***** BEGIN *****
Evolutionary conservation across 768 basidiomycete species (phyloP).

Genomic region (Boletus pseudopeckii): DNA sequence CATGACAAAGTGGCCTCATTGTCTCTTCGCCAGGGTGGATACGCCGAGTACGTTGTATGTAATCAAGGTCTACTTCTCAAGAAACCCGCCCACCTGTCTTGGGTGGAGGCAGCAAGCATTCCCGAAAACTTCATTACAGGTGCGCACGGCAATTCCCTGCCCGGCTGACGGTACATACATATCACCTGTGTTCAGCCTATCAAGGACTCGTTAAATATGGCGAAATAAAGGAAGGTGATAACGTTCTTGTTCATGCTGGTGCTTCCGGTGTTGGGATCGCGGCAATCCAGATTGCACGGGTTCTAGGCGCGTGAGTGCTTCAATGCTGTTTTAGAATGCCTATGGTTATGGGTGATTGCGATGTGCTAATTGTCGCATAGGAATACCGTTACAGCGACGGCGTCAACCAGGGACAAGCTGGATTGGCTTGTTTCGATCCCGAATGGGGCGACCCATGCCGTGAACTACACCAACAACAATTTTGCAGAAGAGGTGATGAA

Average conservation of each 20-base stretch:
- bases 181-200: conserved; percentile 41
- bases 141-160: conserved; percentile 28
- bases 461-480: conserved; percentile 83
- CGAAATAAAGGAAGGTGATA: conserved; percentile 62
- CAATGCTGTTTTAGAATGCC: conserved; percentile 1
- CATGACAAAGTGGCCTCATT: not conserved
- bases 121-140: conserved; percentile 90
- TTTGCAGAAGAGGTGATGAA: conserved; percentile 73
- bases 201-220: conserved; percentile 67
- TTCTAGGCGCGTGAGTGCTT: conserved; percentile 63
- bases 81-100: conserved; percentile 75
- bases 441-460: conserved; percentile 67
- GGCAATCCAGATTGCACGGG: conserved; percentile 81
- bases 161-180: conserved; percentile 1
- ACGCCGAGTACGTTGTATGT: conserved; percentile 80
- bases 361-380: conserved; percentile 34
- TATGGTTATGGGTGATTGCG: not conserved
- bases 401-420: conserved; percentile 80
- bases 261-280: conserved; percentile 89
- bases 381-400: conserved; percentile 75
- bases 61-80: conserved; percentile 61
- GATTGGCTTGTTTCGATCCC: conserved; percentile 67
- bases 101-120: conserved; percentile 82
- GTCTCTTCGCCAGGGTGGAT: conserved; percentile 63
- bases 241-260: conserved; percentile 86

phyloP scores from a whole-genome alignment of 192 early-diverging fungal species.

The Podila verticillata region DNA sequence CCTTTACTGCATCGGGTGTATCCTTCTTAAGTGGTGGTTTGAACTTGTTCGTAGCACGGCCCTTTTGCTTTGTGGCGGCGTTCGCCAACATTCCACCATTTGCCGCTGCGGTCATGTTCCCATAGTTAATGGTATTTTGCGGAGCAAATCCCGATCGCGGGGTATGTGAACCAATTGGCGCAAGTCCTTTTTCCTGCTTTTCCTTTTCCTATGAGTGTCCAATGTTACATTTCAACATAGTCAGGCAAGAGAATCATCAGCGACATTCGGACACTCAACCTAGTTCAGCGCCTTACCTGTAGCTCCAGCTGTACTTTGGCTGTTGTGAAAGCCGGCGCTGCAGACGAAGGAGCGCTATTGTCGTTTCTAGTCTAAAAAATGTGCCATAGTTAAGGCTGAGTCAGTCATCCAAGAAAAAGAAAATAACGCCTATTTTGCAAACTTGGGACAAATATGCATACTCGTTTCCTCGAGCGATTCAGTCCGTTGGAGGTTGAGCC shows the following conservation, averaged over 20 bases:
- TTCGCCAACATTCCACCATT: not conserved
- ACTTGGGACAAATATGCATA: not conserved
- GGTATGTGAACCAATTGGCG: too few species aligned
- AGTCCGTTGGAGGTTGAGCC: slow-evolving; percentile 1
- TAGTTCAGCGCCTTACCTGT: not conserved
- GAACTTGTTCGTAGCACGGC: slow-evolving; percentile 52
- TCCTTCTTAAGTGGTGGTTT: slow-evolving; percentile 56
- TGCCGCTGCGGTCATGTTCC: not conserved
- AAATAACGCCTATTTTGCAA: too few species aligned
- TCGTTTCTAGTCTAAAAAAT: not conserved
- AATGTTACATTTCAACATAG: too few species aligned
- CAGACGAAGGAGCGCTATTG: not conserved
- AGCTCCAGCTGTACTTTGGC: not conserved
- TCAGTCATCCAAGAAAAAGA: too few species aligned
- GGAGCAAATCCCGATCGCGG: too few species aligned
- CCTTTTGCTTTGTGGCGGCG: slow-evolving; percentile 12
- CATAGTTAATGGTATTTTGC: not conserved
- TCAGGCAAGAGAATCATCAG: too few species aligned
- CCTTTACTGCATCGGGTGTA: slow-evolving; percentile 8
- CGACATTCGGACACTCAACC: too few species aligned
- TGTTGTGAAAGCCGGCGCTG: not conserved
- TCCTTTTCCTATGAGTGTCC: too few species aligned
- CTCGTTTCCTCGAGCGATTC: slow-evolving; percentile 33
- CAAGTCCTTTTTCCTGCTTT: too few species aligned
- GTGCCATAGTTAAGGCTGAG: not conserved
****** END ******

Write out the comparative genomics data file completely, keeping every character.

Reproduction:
Evolutionary conservation across 768 basidiomycete species (phyloP).

Genomic region (Boletus pseudopeckii): DNA sequence CATGACAAAGTGGCCTCATTGTCTCTTCGCCAGGGTGGATACGCCGAGTACGTTGTATGTAATCAAGGTCTACTTCTCAAGAAACCCGCCCACCTGTCTTGGGTGGAGGCAGCAAGCATTCCCGAAAACTTCATTACAGGTGCGCACGGCAATTCCCTGCCCGGCTGACGGTACATACATATCACCTGTGTTCAGCCTATCAAGGACTCGTTAAATATGGCGAAATAAAGGAAGGTGATAACGTTCTTGTTCATGCTGGTGCTTCCGGTGTTGGGATCGCGGCAATCCAGATTGCACGGGTTCTAGGCGCGTGAGTGCTTCAATGCTGTTTTAGAATGCCTATGGTTATGGGTGATTGCGATGTGCTAATTGTCGCATAGGAATACCGTTACAGCGACGGCGTCAACCAGGGACAAGCTGGATTGGCTTGTTTCGATCCCGAATGGGGCGACCCATGCCGTGAACTACACCAACAACAATTTTGCAGAAGAGGTGATGAA

Average conservation of each 20-base stretch:
- bases 181-200: conserved; percentile 41
- bases 141-160: conserved; percentile 28
- bases 461-480: conserved; percentile 83
- CGAAATAAAGGAAGGTGATA: conserved; percentile 62
- CAATGCTGTTTTAGAATGCC: conserved; percentile 1
- CATGACAAAGTGGCCTCATT: not conserved
- bases 121-140: conserved; percentile 90
- TTTGCAGAAGAGGTGATGAA: conserved; percentile 73
- bases 201-220: conserved; percentile 67
- TTCTAGGCGCGTGAGTGCTT: conserved; percentile 63
- bases 81-100: conserved; percentile 75
- bases 441-460: conserved; percentile 67
- GGCAATCCAGATTGCACGGG: conserved; percentile 81
- bases 161-180: conserved; percentile 1
- ACGCCGAGTACGTTGTATGT: conserved; percentile 80
- bases 361-380: conserved; percentile 34
- TATGGTTATGGGTGATTGCG: not conserved
- bases 401-420: conserved; percentile 80
- bases 261-280: conserved; percentile 89
- bases 381-400: conserved; percentile 75
- bases 61-80: conserved; percentile 61
- GATTGGCTTGTTTCGATCCC: conserved; percentile 67
- bases 101-120: conserved; percentile 82
- GTCTCTTCGCCAGGGTGGAT: conserved; percentile 63
- bases 241-260: conserved; percentile 86

phyloP scores from a whole-genome alignment of 192 early-diverging fungal species.

The Podila verticillata region DNA sequence CCTTTACTGCATCGGGTGTATCCTTCTTAAGTGGTGGTTTGAACTTGTTCGTAGCACGGCCCTTTTGCTTTGTGGCGGCGTTCGCCAACATTCCACCATTTGCCGCTGCGGTCATGTTCCCATAGTTAATGGTATTTTGCGGAGCAAATCCCGATCGCGGGGTATGTGAACCAATTGGCGCAAGTCCTTTTTCCTGCTTTTCCTTTTCCTATGAGTGTCCAATGTTACATTTCAACATAGTCAGGCAAGAGAATCATCAGCGACATTCGGACACTCAACCTAGTTCAGCGCCTTACCTGTAGCTCCAGCTGTACTTTGGCTGTTGTGAAAGCCGGCGCTGCAGACGAAGGAGCGCTATTGTCGTTTCTAGTCTAAAAAATGTGCCATAGTTAAGGCTGAGTCAGTCATCCAAGAAAAAGAAAATAACGCCTATTTTGCAAACTTGGGACAAATATGCATACTCGTTTCCTCGAGCGATTCAGTCCGTTGGAGGTTGAGCC shows the following conservation, averaged over 20 bases:
- TTCGCCAACATTCCACCATT: not conserved
- ACTTGGGACAAATATGCATA: not conserved
- GGTATGTGAACCAATTGGCG: too few species aligned
- AGTCCGTTGGAGGTTGAGCC: slow-evolving; percentile 1
- TAGTTCAGCGCCTTACCTGT: not conserved
- GAACTTGTTCGTAGCACGGC: slow-evolving; percentile 52
- TCCTTCTTAAGTGGTGGTTT: slow-evolving; percentile 56
- TGCCGCTGCGGTCATGTTCC: not conserved
- AAATAACGCCTATTTTGCAA: too few species aligned
- TCGTTTCTAGTCTAAAAAAT: not conserved
- AATGTTACATTTCAACATAG: too few species aligned
- CAGACGAAGGAGCGCTATTG: not conserved
- AGCTCCAGCTGTACTTTGGC: not conserved
- TCAGTCATCCAAGAAAAAGA: too few species aligned
- GGAGCAAATCCCGATCGCGG: too few species aligned
- CCTTTTGCTTTGTGGCGGCG: slow-evolving; percentile 12
- CATAGTTAATGGTATTTTGC: not conserved
- TCAGGCAAGAGAATCATCAG: too few species aligned
- CCTTTACTGCATCGGGTGTA: slow-evolving; percentile 8
- CGACATTCGGACACTCAACC: too few species aligned
- TGTTGTGAAAGCCGGCGCTG: not conserved
- TCCTTTTCCTATGAGTGTCC: too few species aligned
- CTCGTTTCCTCGAGCGATTC: slow-evolving; percentile 33
- CAAGTCCTTTTTCCTGCTTT: too few species aligned
- GTGCCATAGTTAAGGCTGAG: not conserved